So my simple message to the 2011 class of summer associates and, for that matter, all young lawyers, is to find your own Bill Wooden — a mentor who in your eyes sets the bar for what a lawyer should be. Try not to get lost in message delivery. Lawyers by nature are busy and often not the best communicators. The lessons you learn may not be immediately obvious, but they are there. Build relationships with your mentors, not just because in the short term doing so may land you a job, but because in the long run it will make you a better lawyer and, more important, a better person.•

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Misha Rabinowitch is a partner in the Indianapolis firm of Wooden & McLaughlin LLP and is a member of the DTCI Board of Directors. The opinions expressed in this article are those of the author.

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  1. I am compelled to announce that I am not posting under any Smith monikers here. That said, the post below does have a certain ring to it that sounds familiar to me: http://www.catholicnewworld.com/cnwonline/2014/0907/cardinal.aspx

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  3. We as lawyers who have given up the range of First amendment freedom that other people possess, so that we can have a license to practice in the courts of the state and make gobs of money, that we agree to combat the hateful and bigoted discrimination enshrined in the law by democratic majorities, that Law Lord Posner has graciously explained for us....... We must now unhesitatingly condemn the sincerely held religious beliefs of religiously observant Catholics, Muslims, Christians, and Jewish persons alike who yet adhere to Scriptural exhortations concerning sodomites and catamites..... No tolerance will be extended to intolerance, and we must hate the haters most zealously! And in our public explanations of this constitutional garbledygook, when doing the balancing act, we must remember that the state always pushes its finger down on the individualism side of the scale at every turn and at every juncture no matter what the cost to society.....to elevate the values of a minority over the values of the majority is now the defining feature of American "Democracy..." we must remember our role in tricking Americans to think that this is desirable in spite of their own democratically expressed values being trashed. As a secular republic the United States might as well be officially atheist, religious people are now all bigots and will soon be treated with the same contempt that kluckers were in recent times..... The most important thing is that any source of moral authority besides the state be absolutely crushed.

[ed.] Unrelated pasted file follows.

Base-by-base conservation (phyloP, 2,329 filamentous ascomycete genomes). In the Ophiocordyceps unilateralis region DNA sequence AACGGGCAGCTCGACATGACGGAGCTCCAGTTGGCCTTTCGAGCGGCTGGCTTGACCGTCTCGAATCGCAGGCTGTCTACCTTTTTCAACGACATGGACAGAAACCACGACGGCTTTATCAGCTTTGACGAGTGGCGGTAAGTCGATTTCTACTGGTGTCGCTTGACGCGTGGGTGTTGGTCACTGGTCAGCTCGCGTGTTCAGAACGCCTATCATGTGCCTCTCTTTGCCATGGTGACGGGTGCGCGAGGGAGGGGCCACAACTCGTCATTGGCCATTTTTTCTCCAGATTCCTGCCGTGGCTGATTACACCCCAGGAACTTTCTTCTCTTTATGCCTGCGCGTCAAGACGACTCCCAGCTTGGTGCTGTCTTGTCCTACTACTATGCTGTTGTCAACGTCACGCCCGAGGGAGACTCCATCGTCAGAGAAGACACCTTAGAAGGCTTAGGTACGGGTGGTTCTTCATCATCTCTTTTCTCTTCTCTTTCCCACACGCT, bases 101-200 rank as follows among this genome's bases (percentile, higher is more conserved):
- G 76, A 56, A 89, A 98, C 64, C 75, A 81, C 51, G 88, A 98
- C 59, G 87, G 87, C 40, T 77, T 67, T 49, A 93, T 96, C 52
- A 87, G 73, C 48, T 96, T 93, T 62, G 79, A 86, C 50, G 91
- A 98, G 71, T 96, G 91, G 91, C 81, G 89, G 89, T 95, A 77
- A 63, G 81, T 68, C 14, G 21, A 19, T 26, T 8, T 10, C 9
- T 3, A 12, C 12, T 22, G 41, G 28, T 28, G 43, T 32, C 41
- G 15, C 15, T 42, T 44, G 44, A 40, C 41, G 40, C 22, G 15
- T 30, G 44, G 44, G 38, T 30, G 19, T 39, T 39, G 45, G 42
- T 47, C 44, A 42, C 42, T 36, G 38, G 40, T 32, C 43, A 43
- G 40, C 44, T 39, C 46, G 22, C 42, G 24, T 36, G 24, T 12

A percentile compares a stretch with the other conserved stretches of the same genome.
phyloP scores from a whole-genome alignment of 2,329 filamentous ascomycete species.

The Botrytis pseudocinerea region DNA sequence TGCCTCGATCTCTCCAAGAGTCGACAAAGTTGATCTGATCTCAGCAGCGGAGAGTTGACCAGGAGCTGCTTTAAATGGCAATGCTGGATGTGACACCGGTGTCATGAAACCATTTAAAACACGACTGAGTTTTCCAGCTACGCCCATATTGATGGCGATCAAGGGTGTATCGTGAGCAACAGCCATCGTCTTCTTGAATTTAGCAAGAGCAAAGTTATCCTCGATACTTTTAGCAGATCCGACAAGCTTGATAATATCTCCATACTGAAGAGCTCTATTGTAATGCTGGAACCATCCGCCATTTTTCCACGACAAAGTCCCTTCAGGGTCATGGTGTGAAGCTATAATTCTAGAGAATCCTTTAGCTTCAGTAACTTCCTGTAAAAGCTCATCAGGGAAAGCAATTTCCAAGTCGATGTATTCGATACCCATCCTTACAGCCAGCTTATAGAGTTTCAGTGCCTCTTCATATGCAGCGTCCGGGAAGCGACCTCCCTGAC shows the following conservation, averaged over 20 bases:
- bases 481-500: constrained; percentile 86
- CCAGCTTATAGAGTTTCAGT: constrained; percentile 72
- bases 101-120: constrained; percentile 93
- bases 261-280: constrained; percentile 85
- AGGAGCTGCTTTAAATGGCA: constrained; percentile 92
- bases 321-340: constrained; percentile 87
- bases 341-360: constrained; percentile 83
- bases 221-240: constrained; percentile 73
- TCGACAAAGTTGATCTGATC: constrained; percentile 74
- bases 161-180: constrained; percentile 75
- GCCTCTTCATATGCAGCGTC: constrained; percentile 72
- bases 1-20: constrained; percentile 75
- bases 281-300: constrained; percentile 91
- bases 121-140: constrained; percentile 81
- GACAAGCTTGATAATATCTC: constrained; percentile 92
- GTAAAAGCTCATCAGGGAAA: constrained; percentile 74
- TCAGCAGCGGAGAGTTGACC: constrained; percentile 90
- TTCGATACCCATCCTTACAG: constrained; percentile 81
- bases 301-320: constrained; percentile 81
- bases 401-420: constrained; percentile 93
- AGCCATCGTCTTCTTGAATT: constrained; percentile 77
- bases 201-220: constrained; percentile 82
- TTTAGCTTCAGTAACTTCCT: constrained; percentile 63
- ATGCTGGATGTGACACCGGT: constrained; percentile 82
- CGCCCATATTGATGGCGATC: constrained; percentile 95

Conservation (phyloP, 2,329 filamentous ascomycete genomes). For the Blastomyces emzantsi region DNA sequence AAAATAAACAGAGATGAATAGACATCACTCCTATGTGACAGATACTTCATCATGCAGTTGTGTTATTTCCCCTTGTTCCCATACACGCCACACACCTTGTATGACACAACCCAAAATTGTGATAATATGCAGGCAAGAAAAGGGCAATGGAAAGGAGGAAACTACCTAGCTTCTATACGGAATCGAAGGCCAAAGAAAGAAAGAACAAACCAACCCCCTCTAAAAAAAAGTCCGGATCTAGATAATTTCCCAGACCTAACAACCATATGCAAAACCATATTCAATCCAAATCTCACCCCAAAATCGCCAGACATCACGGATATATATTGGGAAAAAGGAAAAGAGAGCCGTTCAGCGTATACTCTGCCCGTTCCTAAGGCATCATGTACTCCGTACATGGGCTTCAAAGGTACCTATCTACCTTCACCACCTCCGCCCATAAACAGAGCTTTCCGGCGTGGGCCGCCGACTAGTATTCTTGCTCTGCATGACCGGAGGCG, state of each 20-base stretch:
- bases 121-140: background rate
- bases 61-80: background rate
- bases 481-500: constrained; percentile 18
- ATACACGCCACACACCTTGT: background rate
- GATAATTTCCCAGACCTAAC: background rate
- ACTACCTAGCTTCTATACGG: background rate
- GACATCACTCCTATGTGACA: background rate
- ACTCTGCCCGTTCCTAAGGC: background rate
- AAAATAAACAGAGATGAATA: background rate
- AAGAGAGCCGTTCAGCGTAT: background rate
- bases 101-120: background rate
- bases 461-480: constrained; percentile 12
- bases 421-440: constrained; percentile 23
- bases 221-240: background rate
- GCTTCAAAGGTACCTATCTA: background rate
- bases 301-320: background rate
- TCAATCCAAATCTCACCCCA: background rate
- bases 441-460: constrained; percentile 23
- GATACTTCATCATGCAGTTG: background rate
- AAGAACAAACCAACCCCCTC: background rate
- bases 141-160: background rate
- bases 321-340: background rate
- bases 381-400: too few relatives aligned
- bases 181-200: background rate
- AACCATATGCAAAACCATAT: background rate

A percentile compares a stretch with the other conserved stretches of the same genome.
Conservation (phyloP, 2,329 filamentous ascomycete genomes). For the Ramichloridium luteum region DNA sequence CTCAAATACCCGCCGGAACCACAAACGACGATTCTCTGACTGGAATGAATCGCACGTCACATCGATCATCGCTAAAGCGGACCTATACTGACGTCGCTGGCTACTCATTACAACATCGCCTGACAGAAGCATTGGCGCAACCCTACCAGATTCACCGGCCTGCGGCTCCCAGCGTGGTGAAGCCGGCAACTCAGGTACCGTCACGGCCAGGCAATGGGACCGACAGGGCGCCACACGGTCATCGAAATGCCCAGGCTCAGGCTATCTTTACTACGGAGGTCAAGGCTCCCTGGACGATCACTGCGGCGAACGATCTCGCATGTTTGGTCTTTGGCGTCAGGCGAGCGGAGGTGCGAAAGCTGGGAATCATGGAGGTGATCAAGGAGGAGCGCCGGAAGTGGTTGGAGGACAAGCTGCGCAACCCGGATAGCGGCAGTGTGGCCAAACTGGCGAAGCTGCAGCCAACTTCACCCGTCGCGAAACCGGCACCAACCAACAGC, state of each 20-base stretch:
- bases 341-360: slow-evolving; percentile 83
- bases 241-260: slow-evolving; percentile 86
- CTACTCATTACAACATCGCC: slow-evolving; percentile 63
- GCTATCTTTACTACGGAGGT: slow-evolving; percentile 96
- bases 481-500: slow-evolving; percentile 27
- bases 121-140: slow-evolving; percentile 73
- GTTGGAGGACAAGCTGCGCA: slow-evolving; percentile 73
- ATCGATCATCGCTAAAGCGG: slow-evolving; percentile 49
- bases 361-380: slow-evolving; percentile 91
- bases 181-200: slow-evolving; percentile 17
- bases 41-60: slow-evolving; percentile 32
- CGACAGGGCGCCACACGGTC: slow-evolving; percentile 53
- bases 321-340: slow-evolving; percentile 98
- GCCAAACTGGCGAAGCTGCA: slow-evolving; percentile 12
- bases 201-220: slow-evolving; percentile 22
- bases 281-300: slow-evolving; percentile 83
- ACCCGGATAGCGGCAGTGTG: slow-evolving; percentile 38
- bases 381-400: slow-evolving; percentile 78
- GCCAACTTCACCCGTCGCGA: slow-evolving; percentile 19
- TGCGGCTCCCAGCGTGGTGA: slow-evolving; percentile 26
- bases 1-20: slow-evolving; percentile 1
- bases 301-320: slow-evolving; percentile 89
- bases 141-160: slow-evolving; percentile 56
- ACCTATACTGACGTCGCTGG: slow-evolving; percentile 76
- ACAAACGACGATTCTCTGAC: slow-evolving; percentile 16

4. In my recent article in Indiana Lawyer, I noted that grass roots marketing -- reaching out and touching people -- is still one of the best forms of advertising today. It's often forgotten in the midst of all of today's "newer wave" marketing techniques. Shaking hands and kissing babies is what politicians have done for year and it still works. These are perfect examples of building goodwill. Kudos to these firms. Make "grass roots" an essential part of your marketing plan. Jon Quick QPRmarketing.com

  5. Hi, Who can I speak to regarding advertising today? Thanks, Gary